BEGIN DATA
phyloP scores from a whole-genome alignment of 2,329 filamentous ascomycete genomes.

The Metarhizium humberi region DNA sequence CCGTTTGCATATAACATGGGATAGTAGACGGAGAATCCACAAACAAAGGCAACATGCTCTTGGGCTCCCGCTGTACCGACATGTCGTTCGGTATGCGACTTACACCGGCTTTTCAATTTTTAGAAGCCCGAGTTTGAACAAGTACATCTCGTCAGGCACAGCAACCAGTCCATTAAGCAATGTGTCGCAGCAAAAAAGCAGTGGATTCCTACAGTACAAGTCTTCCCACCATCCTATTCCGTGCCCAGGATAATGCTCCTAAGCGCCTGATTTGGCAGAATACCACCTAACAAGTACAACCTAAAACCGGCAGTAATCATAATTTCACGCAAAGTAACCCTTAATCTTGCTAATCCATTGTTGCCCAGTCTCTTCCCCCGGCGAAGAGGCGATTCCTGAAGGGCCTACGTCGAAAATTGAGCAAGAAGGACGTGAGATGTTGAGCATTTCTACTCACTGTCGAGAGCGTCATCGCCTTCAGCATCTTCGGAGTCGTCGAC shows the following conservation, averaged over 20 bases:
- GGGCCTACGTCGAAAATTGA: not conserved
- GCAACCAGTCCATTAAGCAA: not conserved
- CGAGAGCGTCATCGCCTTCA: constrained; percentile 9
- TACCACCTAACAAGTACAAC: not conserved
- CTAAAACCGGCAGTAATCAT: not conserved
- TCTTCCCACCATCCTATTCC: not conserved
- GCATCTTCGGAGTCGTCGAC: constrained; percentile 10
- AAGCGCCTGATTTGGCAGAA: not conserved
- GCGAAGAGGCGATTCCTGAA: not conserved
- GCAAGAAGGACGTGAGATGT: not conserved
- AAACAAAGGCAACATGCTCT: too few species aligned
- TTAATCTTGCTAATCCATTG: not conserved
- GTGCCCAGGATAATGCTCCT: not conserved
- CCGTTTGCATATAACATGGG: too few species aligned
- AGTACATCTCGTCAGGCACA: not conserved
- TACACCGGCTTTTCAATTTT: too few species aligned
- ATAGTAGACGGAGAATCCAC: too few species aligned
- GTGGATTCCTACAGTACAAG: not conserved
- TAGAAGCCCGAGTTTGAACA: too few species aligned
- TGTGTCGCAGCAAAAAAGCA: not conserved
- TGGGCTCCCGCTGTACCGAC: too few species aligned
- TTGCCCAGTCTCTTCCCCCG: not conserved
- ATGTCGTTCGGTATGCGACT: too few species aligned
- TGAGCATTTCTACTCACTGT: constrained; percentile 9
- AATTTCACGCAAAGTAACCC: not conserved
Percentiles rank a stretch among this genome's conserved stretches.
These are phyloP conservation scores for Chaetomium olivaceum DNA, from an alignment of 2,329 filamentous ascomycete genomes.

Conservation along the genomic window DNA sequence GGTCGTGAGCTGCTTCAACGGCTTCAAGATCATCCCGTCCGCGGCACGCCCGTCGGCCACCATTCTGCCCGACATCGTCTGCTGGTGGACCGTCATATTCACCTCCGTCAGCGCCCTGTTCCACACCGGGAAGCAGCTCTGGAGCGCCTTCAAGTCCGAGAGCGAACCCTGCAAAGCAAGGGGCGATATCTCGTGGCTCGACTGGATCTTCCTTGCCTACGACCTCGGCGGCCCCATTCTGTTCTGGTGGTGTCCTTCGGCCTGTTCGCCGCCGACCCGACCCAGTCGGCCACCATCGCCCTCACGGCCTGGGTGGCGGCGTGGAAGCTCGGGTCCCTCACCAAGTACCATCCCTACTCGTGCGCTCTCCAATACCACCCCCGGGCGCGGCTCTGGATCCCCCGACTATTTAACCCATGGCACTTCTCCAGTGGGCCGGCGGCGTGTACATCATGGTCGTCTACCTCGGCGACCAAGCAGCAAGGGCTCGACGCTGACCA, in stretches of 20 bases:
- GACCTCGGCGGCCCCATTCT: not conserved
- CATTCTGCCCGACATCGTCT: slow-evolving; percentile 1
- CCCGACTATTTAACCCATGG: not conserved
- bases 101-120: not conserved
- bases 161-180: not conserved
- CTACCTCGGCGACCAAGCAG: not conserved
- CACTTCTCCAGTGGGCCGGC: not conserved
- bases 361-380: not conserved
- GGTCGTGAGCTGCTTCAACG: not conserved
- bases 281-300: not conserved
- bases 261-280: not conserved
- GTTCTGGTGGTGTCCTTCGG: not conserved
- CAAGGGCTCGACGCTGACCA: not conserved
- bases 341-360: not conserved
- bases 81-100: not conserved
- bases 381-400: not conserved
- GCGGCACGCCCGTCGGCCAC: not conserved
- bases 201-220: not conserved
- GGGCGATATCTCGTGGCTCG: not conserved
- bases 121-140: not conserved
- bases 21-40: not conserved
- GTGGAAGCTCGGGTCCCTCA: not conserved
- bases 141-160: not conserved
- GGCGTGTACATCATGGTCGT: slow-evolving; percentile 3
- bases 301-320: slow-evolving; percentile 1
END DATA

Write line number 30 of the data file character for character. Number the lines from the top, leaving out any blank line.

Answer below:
Conservation along the genomic window DNA sequence GGTCGTGAGCTGCTTCAACGGCTTCAAGATCATCCCGTCCGCGGCACGCCCGTCGGCCACCATTCTGCCCGACATCGTCTGCTGGTGGACCGTCATATTCACCTCCGTCAGCGCCCTGTTCCACACCGGGAAGCAGCTCTGGAGCGCCTTCAAGTCCGAGAGCGAACCCTGCAAAGCAAGGGGCGATATCTCGTGGCTCGACTGGATCTTCCTTGCCTACGACCTCGGCGGCCCCATTCTGTTCTGGTGGTGTCCTTCGGCCTGTTCGCCGCCGACCCGACCCAGTCGGCCACCATCGCCCTCACGGCCTGGGTGGCGGCGTGGAAGCTCGGGTCCCTCACCAAGTACCATCCCTACTCGTGCGCTCTCCAATACCACCCCCGGGCGCGGCTCTGGATCCCCCGACTATTTAACCCATGGCACTTCTCCAGTGGGCCGGCGGCGTGTACATCATGGTCGTCTACCTCGGCGACCAAGCAGCAAGGGCTCGACGCTGACCA, in stretches of 20 bases: